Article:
Cruz: No surrender

Cruz: No surrender
© Greg Nash

Sen. Ted CruzRafael (Ted) Edward Cruz Eye-popping number of Dems: I can beat Trump 'SleepyCreepy Joe' and 'Crazy Bernie': Trump seeks to define 2020 Dems with insults The Hill's Morning Report - Presented by Pass USMCA Coalition - Restrictive state abortion laws ignite fiery 2020 debate MORE (R-Texas) is defiant. [WATCH VIDEO]

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The Texas Republican refuses to back off the idea of using another showdown over government funding to delay ObamaCare, even as Republican leaders are ready to move on.

Cruz’s insistence comes in the face of deep criticism from fellow Senate Republicans.

“I would do anything and I will continue to do anything I can to stop the train wreck that is ObamaCare,” Cruz told ABC News when asked whether he would push the country to the brink of another shutdown.

“I don’t work for the party bosses in Washington,” he added on CNN’s “State of the Union” Sunday.

His recent bruising battles with the GOP leadership have had one clear positive for the freshman Republican. He has cemented his role as the Tea Party’s standard-bearer.

“Ted Cruz had a very good last few weeks for himself because his whole goal is to build a national brand with the Tea Party segment of the Republican electorate and he certainly did that,” said John Ullyot, a Republican strategist and longtime Senate aide.

In a matter of weeks, Cruz has positioned himself as a formidable potential candidate for president in 2016, eclipsing Sen. Marco RubioMarco Antonio RubioHillicon Valley: Trump takes flak for not joining anti-extremism pact | Phone carriers largely end sharing of location data | Huawei pushes back on ban | Florida lawmakers demand to learn counties hacked by Russians | Feds bust 0M cybercrime group Huawei says inclusion on US trade blacklist is in 'no one's interest' Frustrated GOP senators want answers from Trump on Iran MORE (R-Fla.), who was considered the Senate’s brightest conservative star at the start of the year.

Reporters on Capitol Hill often mob Cruz, who has served less than a year in the Senate. Television bookers want him on their shows. He has a huge megaphone, and that is a problem for GOP leaders in Congress.

Cruz also has an army of followers. Rep. Pete King (R-N.Y.), a vocal critic of the 42-year-old senator, gets many calls from Cruz allies. Some of the comments have been “vile,” King said recently.

Ullyot said Cruz’s goal is to emerge as the leading conservative alternative to New Jersey Gov. Chris Christie or former Florida Gov. Jeb Bush.

“Rubio’s big problem is he needed to become the candidate of the more conservative wing of the party and Ted Cruz has supplanted Rubio,” the strategist said.

But even as Cruz has amplified his influence with the conservative base, some Republican strategists warn he could end up destroying his party’s ability to win national elections.

“If it came down to Ted Cruz and Chris Christie, I bet you three quarters of the Republican Party would be supporting Chris Christie,” said Ford O’Connell, a Republican strategist who worked for the McCain-Palin ticket in 2008.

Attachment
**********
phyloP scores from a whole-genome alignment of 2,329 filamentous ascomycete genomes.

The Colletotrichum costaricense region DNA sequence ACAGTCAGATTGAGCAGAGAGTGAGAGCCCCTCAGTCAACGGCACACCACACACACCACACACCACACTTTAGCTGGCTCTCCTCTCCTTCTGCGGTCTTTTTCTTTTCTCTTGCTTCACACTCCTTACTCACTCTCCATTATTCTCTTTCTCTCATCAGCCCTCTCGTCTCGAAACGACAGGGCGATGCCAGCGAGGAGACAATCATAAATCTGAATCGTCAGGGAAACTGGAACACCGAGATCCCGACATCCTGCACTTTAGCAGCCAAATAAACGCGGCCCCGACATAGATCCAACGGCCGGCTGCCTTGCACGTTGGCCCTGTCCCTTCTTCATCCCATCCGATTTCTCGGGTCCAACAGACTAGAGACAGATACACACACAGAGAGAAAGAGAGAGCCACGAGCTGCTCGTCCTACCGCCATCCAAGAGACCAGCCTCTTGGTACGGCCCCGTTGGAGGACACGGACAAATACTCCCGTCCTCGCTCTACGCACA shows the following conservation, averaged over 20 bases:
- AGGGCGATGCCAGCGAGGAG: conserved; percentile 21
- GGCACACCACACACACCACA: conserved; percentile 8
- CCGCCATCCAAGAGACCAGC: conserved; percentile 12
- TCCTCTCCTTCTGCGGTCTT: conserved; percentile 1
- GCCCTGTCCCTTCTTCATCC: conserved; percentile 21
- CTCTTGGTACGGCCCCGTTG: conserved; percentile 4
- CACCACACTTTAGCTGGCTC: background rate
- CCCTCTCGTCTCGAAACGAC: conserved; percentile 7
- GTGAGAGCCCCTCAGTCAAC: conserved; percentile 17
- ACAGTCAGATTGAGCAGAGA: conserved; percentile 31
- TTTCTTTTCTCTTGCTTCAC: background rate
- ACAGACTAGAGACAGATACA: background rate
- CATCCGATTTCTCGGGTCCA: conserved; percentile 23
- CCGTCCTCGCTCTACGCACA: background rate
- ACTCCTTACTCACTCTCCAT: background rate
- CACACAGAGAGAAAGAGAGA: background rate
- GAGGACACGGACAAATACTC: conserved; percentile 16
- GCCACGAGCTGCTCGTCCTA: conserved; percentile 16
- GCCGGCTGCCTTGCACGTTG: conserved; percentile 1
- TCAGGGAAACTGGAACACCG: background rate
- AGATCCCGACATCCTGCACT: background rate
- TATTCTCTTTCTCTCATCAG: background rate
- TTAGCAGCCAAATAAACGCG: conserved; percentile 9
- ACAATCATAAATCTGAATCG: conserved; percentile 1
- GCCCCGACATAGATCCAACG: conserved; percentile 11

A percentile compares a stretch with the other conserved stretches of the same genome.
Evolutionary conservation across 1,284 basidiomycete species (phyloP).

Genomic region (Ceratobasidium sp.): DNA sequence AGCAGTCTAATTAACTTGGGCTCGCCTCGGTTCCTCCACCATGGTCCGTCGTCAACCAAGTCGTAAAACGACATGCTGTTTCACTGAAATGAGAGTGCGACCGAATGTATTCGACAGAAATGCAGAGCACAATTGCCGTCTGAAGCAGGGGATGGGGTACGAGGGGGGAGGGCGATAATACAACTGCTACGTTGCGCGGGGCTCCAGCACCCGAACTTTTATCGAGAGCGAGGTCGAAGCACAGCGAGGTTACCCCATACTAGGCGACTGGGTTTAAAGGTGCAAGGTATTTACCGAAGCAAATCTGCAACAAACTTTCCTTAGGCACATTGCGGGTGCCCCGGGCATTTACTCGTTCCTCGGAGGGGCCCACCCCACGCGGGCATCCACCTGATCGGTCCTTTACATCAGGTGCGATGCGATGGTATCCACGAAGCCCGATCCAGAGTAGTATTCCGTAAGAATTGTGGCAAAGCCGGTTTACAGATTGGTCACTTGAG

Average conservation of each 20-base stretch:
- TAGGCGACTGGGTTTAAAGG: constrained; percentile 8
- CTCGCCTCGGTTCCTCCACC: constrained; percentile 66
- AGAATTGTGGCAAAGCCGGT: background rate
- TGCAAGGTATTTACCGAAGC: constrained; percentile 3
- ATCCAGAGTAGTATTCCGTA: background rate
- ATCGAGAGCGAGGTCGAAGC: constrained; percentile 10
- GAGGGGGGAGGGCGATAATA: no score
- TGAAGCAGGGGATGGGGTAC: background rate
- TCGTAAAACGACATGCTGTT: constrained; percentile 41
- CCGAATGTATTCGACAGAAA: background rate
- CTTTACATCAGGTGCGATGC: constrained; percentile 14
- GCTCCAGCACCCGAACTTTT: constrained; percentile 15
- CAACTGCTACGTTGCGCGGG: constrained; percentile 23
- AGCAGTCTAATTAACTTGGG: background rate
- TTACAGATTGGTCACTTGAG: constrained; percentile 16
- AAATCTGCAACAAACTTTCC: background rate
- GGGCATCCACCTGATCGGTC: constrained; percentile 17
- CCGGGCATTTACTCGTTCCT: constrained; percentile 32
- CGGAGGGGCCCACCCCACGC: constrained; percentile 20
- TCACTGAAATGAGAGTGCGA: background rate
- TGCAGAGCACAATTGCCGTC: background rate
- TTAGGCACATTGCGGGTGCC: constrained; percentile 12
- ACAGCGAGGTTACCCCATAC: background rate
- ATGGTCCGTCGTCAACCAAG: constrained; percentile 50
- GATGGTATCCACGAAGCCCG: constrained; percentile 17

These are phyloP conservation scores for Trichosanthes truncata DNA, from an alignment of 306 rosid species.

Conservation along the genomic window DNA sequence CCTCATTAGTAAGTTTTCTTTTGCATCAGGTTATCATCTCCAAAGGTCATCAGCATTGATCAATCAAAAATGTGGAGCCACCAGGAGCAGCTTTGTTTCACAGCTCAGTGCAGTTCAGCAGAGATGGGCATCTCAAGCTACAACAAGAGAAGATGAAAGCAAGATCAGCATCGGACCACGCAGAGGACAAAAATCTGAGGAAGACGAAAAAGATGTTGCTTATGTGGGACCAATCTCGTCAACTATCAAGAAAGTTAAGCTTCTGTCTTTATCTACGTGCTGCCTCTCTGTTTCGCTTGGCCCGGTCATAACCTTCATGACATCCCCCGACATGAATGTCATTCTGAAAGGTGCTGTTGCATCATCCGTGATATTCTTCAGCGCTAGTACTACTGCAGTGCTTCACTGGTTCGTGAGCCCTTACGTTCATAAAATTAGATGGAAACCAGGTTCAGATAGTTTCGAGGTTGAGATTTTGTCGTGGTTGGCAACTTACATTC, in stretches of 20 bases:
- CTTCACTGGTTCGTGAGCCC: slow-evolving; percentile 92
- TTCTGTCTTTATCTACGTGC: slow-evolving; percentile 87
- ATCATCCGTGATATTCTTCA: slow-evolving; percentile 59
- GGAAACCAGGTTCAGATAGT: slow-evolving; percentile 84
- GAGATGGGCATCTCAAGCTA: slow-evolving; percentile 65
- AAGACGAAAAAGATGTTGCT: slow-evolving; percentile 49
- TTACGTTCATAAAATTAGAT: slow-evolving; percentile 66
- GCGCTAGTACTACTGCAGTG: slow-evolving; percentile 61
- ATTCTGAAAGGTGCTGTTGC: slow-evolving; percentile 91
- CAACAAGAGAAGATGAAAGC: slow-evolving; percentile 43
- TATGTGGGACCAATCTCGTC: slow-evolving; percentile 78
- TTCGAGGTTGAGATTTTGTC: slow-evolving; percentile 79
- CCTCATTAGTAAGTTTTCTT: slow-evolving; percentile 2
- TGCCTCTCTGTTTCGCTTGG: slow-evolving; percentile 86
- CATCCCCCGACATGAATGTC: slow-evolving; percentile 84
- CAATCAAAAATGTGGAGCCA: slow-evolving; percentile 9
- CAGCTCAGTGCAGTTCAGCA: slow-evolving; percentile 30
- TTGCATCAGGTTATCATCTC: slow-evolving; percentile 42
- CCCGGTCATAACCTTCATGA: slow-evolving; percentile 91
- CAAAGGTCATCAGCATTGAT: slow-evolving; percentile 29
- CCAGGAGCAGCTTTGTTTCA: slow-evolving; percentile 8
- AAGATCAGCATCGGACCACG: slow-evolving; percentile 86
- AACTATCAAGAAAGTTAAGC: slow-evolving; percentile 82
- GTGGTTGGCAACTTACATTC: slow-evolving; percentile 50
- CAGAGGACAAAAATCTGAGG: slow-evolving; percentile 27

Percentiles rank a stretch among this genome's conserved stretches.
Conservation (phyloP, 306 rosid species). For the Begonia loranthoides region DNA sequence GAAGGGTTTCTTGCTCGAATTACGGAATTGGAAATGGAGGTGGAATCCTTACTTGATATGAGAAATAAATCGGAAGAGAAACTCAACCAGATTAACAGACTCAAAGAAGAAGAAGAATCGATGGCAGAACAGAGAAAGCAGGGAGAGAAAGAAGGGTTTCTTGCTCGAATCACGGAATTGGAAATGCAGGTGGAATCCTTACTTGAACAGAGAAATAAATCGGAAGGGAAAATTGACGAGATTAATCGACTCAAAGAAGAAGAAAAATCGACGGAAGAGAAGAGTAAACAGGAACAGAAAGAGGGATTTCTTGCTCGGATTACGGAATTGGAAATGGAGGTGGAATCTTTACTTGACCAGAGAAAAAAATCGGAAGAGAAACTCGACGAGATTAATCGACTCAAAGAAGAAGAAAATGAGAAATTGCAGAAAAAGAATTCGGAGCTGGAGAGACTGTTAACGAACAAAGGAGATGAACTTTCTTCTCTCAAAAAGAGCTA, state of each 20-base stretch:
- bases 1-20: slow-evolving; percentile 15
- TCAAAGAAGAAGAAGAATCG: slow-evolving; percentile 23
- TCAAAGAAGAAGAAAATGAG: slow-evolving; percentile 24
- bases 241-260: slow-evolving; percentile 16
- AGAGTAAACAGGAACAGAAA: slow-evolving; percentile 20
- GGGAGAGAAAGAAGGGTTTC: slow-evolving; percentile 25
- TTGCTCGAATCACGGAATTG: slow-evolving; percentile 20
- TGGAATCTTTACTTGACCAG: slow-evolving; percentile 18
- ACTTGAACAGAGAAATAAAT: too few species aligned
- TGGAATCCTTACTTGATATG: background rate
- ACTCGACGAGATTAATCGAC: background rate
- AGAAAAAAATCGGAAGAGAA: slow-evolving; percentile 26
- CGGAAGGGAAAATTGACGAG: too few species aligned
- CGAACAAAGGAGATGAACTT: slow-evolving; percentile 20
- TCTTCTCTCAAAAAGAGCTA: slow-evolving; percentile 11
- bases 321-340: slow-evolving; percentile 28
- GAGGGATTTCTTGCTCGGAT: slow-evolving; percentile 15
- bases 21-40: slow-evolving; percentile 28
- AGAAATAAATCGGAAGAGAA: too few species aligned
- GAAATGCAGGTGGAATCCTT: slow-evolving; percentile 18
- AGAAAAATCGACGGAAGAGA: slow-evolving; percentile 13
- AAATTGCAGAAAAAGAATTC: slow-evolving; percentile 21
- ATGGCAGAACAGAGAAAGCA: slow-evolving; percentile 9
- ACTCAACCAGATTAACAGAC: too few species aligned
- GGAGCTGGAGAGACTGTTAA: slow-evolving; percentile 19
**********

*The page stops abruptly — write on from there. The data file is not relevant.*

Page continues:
“He probably hurt himself in terms of 2016 electability,” O’Connell added.

There is no mistaking the extent to which Cruz divides opinion, even within his party.

Former Fla. Gov. Jeb Bush (R) said in an interview that aired on ABC’s “This Week” Sunday that Cruz ought to “have a little bit of self-restraint.”

He has become increasingly isolated in the Republican conference. When GOP colleagues excoriated Cruz at a private Oct. 9 meeting, no one in the room stood up to defend him, according to a source.

Another source with knowledge of the meeting said the group of angry Republican senators also lambasted Cruz’s ally, Sen. Mike LeeMichael (Mike) Shumway LeeFrustrated GOP senators want answers from Trump on Iran Congress can expand paid leave and help workers save with bipartisan support Export-Import Bank back to full strength after Senate confirmations MORE (R-Utah). When Cruz walked in 20 minutes late, they focused their fire on the Texas freshman.

Sens. Kelly AyotteKelly Ann AyotteSinema, Gallagher fastest lawmakers in charity race New Hampshire senator to ask 2020 Dems to back repeal of state residency law Schultz recruiting GOP insiders ahead of possible 2020 bid MORE (N.H.), Dan CoatsDaniel (Dan) Ray CoatsHillicon Valley: Facebook co-founder calls for breaking up company | Facebook pushes back | Experts study 2020 candidates to offset 'deepfake' threat | FCC votes to block China Mobile | Groups, lawmakers accuse Amazon of violating children's privacy Experts are studying mannerisms of 2020 candidates to help offset threat of 'deepfake' videos Bolton held unexpected meeting on Iran with top intel, military advisers at CIA: report MORE (Ind.), Ron JohnsonRonald (Ron) Harold JohnsonBarr throws curveball into Senate GOP 'spying' probe Bipartisan group of senators introduce legislation designed to strengthen cybersecurity of voting systems Trump Jr. subpoena spotlights GOP split over Russia probes MORE (Wis.) and other Republicans ripped Cruz in a private meeting for giving political ammunition to future conservative primary challengers.